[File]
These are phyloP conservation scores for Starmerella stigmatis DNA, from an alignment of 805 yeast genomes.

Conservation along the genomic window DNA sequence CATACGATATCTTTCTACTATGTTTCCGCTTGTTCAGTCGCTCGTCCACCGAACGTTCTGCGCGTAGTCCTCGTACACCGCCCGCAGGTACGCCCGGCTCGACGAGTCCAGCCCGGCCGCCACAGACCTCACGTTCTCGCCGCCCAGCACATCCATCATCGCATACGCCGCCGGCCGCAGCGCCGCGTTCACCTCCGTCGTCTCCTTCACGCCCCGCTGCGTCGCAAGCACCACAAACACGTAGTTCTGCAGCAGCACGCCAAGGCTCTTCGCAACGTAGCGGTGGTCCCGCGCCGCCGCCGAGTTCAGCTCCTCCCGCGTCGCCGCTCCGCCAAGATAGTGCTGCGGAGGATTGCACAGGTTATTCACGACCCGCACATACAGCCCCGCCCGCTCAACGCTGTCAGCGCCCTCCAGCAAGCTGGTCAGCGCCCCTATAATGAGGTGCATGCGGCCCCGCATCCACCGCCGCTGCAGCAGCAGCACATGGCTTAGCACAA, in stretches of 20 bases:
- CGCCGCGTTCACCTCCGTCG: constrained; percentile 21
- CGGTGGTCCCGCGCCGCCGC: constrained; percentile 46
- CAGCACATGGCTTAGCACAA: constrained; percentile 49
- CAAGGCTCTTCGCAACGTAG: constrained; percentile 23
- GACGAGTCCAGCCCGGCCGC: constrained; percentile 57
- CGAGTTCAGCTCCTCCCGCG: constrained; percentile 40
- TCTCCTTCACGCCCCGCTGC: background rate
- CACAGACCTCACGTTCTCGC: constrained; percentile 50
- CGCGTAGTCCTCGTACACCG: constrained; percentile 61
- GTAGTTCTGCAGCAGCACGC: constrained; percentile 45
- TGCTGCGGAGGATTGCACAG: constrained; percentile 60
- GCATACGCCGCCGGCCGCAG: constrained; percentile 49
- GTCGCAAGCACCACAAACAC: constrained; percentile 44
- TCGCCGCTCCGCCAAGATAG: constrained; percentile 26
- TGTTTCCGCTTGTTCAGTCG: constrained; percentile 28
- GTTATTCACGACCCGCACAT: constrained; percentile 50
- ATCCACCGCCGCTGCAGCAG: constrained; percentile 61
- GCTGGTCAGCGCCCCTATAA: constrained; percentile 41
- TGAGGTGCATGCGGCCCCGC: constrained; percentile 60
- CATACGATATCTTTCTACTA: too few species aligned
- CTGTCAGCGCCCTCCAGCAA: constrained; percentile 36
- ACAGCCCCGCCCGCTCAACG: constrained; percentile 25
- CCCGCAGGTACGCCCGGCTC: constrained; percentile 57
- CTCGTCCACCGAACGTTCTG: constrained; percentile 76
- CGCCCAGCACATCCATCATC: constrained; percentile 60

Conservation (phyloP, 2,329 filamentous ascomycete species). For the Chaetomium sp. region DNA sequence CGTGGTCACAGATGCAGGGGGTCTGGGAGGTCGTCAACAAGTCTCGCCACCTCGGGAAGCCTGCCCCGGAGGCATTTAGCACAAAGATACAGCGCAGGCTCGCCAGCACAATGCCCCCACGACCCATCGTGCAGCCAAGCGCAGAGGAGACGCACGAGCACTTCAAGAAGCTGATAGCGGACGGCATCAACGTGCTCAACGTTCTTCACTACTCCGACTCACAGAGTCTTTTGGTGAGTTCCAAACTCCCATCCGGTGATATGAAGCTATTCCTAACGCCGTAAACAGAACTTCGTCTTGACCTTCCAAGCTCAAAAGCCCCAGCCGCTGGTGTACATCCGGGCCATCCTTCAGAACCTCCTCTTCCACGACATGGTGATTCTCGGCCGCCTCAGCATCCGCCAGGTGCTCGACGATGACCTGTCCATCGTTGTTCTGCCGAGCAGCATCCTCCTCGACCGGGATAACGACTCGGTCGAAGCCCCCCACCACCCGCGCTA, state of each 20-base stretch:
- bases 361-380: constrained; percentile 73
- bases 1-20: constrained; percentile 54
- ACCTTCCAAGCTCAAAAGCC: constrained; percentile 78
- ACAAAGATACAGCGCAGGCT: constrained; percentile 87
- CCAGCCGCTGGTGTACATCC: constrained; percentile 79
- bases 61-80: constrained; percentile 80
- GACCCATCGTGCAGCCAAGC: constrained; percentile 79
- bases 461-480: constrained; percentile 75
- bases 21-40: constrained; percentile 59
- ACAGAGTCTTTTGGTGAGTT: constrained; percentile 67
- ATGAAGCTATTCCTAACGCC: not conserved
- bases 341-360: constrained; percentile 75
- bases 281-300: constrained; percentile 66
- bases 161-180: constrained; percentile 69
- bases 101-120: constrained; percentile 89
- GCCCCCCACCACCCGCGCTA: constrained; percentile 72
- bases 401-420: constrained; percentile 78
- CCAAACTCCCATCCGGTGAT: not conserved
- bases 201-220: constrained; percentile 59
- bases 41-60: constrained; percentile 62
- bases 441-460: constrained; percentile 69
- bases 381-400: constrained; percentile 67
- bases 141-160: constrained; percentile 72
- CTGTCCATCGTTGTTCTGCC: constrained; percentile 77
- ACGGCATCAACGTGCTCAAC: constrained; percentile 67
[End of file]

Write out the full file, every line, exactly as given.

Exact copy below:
These are phyloP conservation scores for Starmerella stigmatis DNA, from an alignment of 805 yeast genomes.

Conservation along the genomic window DNA sequence CATACGATATCTTTCTACTATGTTTCCGCTTGTTCAGTCGCTCGTCCACCGAACGTTCTGCGCGTAGTCCTCGTACACCGCCCGCAGGTACGCCCGGCTCGACGAGTCCAGCCCGGCCGCCACAGACCTCACGTTCTCGCCGCCCAGCACATCCATCATCGCATACGCCGCCGGCCGCAGCGCCGCGTTCACCTCCGTCGTCTCCTTCACGCCCCGCTGCGTCGCAAGCACCACAAACACGTAGTTCTGCAGCAGCACGCCAAGGCTCTTCGCAACGTAGCGGTGGTCCCGCGCCGCCGCCGAGTTCAGCTCCTCCCGCGTCGCCGCTCCGCCAAGATAGTGCTGCGGAGGATTGCACAGGTTATTCACGACCCGCACATACAGCCCCGCCCGCTCAACGCTGTCAGCGCCCTCCAGCAAGCTGGTCAGCGCCCCTATAATGAGGTGCATGCGGCCCCGCATCCACCGCCGCTGCAGCAGCAGCACATGGCTTAGCACAA, in stretches of 20 bases:
- CGCCGCGTTCACCTCCGTCG: constrained; percentile 21
- CGGTGGTCCCGCGCCGCCGC: constrained; percentile 46
- CAGCACATGGCTTAGCACAA: constrained; percentile 49
- CAAGGCTCTTCGCAACGTAG: constrained; percentile 23
- GACGAGTCCAGCCCGGCCGC: constrained; percentile 57
- CGAGTTCAGCTCCTCCCGCG: constrained; percentile 40
- TCTCCTTCACGCCCCGCTGC: background rate
- CACAGACCTCACGTTCTCGC: constrained; percentile 50
- CGCGTAGTCCTCGTACACCG: constrained; percentile 61
- GTAGTTCTGCAGCAGCACGC: constrained; percentile 45
- TGCTGCGGAGGATTGCACAG: constrained; percentile 60
- GCATACGCCGCCGGCCGCAG: constrained; percentile 49
- GTCGCAAGCACCACAAACAC: constrained; percentile 44
- TCGCCGCTCCGCCAAGATAG: constrained; percentile 26
- TGTTTCCGCTTGTTCAGTCG: constrained; percentile 28
- GTTATTCACGACCCGCACAT: constrained; percentile 50
- ATCCACCGCCGCTGCAGCAG: constrained; percentile 61
- GCTGGTCAGCGCCCCTATAA: constrained; percentile 41
- TGAGGTGCATGCGGCCCCGC: constrained; percentile 60
- CATACGATATCTTTCTACTA: too few species aligned
- CTGTCAGCGCCCTCCAGCAA: constrained; percentile 36
- ACAGCCCCGCCCGCTCAACG: constrained; percentile 25
- CCCGCAGGTACGCCCGGCTC: constrained; percentile 57
- CTCGTCCACCGAACGTTCTG: constrained; percentile 76
- CGCCCAGCACATCCATCATC: constrained; percentile 60

Conservation (phyloP, 2,329 filamentous ascomycete species). For the Chaetomium sp. region DNA sequence CGTGGTCACAGATGCAGGGGGTCTGGGAGGTCGTCAACAAGTCTCGCCACCTCGGGAAGCCTGCCCCGGAGGCATTTAGCACAAAGATACAGCGCAGGCTCGCCAGCACAATGCCCCCACGACCCATCGTGCAGCCAAGCGCAGAGGAGACGCACGAGCACTTCAAGAAGCTGATAGCGGACGGCATCAACGTGCTCAACGTTCTTCACTACTCCGACTCACAGAGTCTTTTGGTGAGTTCCAAACTCCCATCCGGTGATATGAAGCTATTCCTAACGCCGTAAACAGAACTTCGTCTTGACCTTCCAAGCTCAAAAGCCCCAGCCGCTGGTGTACATCCGGGCCATCCTTCAGAACCTCCTCTTCCACGACATGGTGATTCTCGGCCGCCTCAGCATCCGCCAGGTGCTCGACGATGACCTGTCCATCGTTGTTCTGCCGAGCAGCATCCTCCTCGACCGGGATAACGACTCGGTCGAAGCCCCCCACCACCCGCGCTA, state of each 20-base stretch:
- bases 361-380: constrained; percentile 73
- bases 1-20: constrained; percentile 54
- ACCTTCCAAGCTCAAAAGCC: constrained; percentile 78
- ACAAAGATACAGCGCAGGCT: constrained; percentile 87
- CCAGCCGCTGGTGTACATCC: constrained; percentile 79
- bases 61-80: constrained; percentile 80
- GACCCATCGTGCAGCCAAGC: constrained; percentile 79
- bases 461-480: constrained; percentile 75
- bases 21-40: constrained; percentile 59
- ACAGAGTCTTTTGGTGAGTT: constrained; percentile 67
- ATGAAGCTATTCCTAACGCC: not conserved
- bases 341-360: constrained; percentile 75
- bases 281-300: constrained; percentile 66
- bases 161-180: constrained; percentile 69
- bases 101-120: constrained; percentile 89
- GCCCCCCACCACCCGCGCTA: constrained; percentile 72
- bases 401-420: constrained; percentile 78
- CCAAACTCCCATCCGGTGAT: not conserved
- bases 201-220: constrained; percentile 59
- bases 41-60: constrained; percentile 62
- bases 441-460: constrained; percentile 69
- bases 381-400: constrained; percentile 67
- bases 141-160: constrained; percentile 72
- CTGTCCATCGTTGTTCTGCC: constrained; percentile 77
- ACGGCATCAACGTGCTCAAC: constrained; percentile 67